Dimensions from Digital Science incorporates natural language processing, machine learning, and artificial intelligence in its search of over 50 million full-text publications, preprints and other documents. Dimensions connects multiple data sources from the complete research lifecycle, enabling robust research analysis. The free version links publications, citations, and altmetrics, with the dashboard supporting analysis of researchers, fields of research, institutions, locations, and research metrics. Because Digital Science owns ReadCube, Figshare and other research services, expect related links. Its weakness may be its restriction to the NIH Relative Citation Ratio (RCR) research indicator, which applies only to NIH and PubMed publications.


Semantic Scholar from the Allen Institute of Artificial Intelligence was developed to make highly cited papers easily accessible to academics. Machine learning and artificial intelligence are used to search over 40 million papers, presentations and conferences indexed in PubMed, Springer Nature, Frontiers, Science, MIT Press, Clinical Trials, IEEE, and other sources. Enter search terms or a title, and Semantic Scholar produces a concise list of relevant results. A simple layout, PubMed filters and links to “Highly Influential Citations” and “PDFs” makes it easy to review and save references. A recent review available in JMLA has additional details.

Research discovery may be faster and more effective using one of these tools. Find your favorite and experiment! If you have any questions, please feel free to contact Andrea Ketchum, at or 412-648-9757.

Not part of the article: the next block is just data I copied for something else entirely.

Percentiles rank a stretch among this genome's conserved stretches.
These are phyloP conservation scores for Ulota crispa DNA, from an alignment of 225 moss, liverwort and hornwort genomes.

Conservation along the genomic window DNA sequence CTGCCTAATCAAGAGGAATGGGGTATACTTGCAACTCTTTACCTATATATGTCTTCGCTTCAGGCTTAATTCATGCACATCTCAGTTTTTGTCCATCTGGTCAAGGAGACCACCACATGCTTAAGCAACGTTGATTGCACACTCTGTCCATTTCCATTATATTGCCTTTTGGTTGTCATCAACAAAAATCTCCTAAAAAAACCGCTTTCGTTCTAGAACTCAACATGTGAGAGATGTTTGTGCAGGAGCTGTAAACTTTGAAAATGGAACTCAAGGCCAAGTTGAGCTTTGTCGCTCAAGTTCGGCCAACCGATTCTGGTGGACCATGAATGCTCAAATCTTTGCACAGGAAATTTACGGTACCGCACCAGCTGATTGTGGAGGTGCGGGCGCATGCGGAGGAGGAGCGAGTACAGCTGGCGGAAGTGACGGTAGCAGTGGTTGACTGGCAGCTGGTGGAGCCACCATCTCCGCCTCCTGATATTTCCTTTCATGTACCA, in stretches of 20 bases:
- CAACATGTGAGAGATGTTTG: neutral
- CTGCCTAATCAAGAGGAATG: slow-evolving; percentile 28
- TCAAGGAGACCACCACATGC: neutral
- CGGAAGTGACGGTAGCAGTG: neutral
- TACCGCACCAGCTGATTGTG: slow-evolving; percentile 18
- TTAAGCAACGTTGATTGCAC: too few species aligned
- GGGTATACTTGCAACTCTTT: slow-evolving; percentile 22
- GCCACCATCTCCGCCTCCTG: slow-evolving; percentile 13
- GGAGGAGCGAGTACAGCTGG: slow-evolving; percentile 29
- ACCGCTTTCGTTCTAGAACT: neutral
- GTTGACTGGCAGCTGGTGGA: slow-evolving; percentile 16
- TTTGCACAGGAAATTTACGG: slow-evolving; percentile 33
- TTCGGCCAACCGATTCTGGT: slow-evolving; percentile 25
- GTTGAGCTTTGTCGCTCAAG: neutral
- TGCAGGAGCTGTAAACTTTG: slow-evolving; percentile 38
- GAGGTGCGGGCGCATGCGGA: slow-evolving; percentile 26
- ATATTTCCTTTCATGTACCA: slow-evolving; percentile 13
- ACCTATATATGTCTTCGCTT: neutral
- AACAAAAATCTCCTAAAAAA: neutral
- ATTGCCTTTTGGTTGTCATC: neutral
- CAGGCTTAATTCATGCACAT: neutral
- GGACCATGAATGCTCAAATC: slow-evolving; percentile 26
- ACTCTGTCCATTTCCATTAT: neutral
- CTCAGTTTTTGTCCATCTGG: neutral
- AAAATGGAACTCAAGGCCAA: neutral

~Andrea Ketchum

Subawards Extend NNLM MAR’s Reach

Kate Flewelling
Executive Director

This year, NNLM MAR provided about $450,000 in subawards to Network member organizations in Pennsylvania, New York, New Jersey, and Delaware. Subawards are typically small (this year’s range from just $600 to $20,000) and allow NNLM MAR to expand training of National Library of Medicine resources and increase the access to and use of high quality health information across diverse populations around the region.

Examples of funded projects include:

Library Moon Walk: Over twenty public libraries in 10 counties in New York State are getting staff training on health information resources, hosting health programming, and encouraging their patrons to track their steps in an effort to walk to the moon. The project celebrates the 60th anniversary of the Apollo 11 Moon Landing and serves as a preview for the 2019 Summer Reading Theme, “A Universe of Stories.” Continue reading

Treasures from the Rare Book Room: Le Rouge, Avis Très Important Aux Personnes Attaquées de Hernies Ou Descentes, Paris 1784